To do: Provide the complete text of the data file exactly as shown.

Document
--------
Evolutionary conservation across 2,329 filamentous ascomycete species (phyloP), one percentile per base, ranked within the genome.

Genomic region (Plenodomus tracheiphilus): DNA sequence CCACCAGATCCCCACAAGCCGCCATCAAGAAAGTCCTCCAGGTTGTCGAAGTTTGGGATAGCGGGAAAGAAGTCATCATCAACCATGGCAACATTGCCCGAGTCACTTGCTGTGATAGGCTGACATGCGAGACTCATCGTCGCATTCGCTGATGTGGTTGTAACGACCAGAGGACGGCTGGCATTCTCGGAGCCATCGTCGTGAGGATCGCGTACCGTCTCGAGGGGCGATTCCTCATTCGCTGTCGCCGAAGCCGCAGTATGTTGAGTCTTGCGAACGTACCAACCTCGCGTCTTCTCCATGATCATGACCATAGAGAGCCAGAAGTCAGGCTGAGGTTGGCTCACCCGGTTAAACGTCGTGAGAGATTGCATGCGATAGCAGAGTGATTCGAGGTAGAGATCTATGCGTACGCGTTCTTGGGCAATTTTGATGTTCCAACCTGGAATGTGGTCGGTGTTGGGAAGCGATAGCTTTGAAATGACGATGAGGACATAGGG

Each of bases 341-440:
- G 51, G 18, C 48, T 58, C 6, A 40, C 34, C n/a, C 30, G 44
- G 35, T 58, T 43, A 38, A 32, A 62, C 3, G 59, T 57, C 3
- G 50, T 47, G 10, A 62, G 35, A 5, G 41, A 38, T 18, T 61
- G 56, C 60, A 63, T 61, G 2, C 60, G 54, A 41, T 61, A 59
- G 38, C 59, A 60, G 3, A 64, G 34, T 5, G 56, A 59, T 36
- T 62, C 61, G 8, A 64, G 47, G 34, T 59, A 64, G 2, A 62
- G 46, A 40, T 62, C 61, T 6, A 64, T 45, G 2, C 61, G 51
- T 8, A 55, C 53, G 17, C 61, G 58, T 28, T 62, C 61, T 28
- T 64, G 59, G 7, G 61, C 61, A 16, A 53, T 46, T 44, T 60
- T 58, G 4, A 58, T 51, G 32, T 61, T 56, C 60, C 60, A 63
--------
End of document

Evolutionary conservation across 2,329 filamentous ascomycete species (phyloP), one percentile per base, ranked within the genome.

Genomic region (Plenodomus tracheiphilus): DNA sequence CCACCAGATCCCCACAAGCCGCCATCAAGAAAGTCCTCCAGGTTGTCGAAGTTTGGGATAGCGGGAAAGAAGTCATCATCAACCATGGCAACATTGCCCGAGTCACTTGCTGTGATAGGCTGACATGCGAGACTCATCGTCGCATTCGCTGATGTGGTTGTAACGACCAGAGGACGGCTGGCATTCTCGGAGCCATCGTCGTGAGGATCGCGTACCGTCTCGAGGGGCGATTCCTCATTCGCTGTCGCCGAAGCCGCAGTATGTTGAGTCTTGCGAACGTACCAACCTCGCGTCTTCTCCATGATCATGACCATAGAGAGCCAGAAGTCAGGCTGAGGTTGGCTCACCCGGTTAAACGTCGTGAGAGATTGCATGCGATAGCAGAGTGATTCGAGGTAGAGATCTATGCGTACGCGTTCTTGGGCAATTTTGATGTTCCAACCTGGAATGTGGTCGGTGTTGGGAAGCGATAGCTTTGAAATGACGATGAGGACATAGGG

Each of bases 341-440:
- G 51, G 18, C 48, T 58, C 6, A 40, C 34, C n/a, C 30, G 44
- G 35, T 58, T 43, A 38, A 32, A 62, C 3, G 59, T 57, C 3
- G 50, T 47, G 10, A 62, G 35, A 5, G 41, A 38, T 18, T 61
- G 56, C 60, A 63, T 61, G 2, C 60, G 54, A 41, T 61, A 59
- G 38, C 59, A 60, G 3, A 64, G 34, T 5, G 56, A 59, T 36
- T 62, C 61, G 8, A 64, G 47, G 34, T 59, A 64, G 2, A 62
- G 46, A 40, T 62, C 61, T 6, A 64, T 45, G 2, C 61, G 51
- T 8, A 55, C 53, G 17, C 61, G 58, T 28, T 62, C 61, T 28
- T 64, G 59, G 7, G 61, C 61, A 16, A 53, T 46, T 44, T 60
- T 58, G 4, A 58, T 51, G 32, T 61, T 56, C 60, C 60, A 63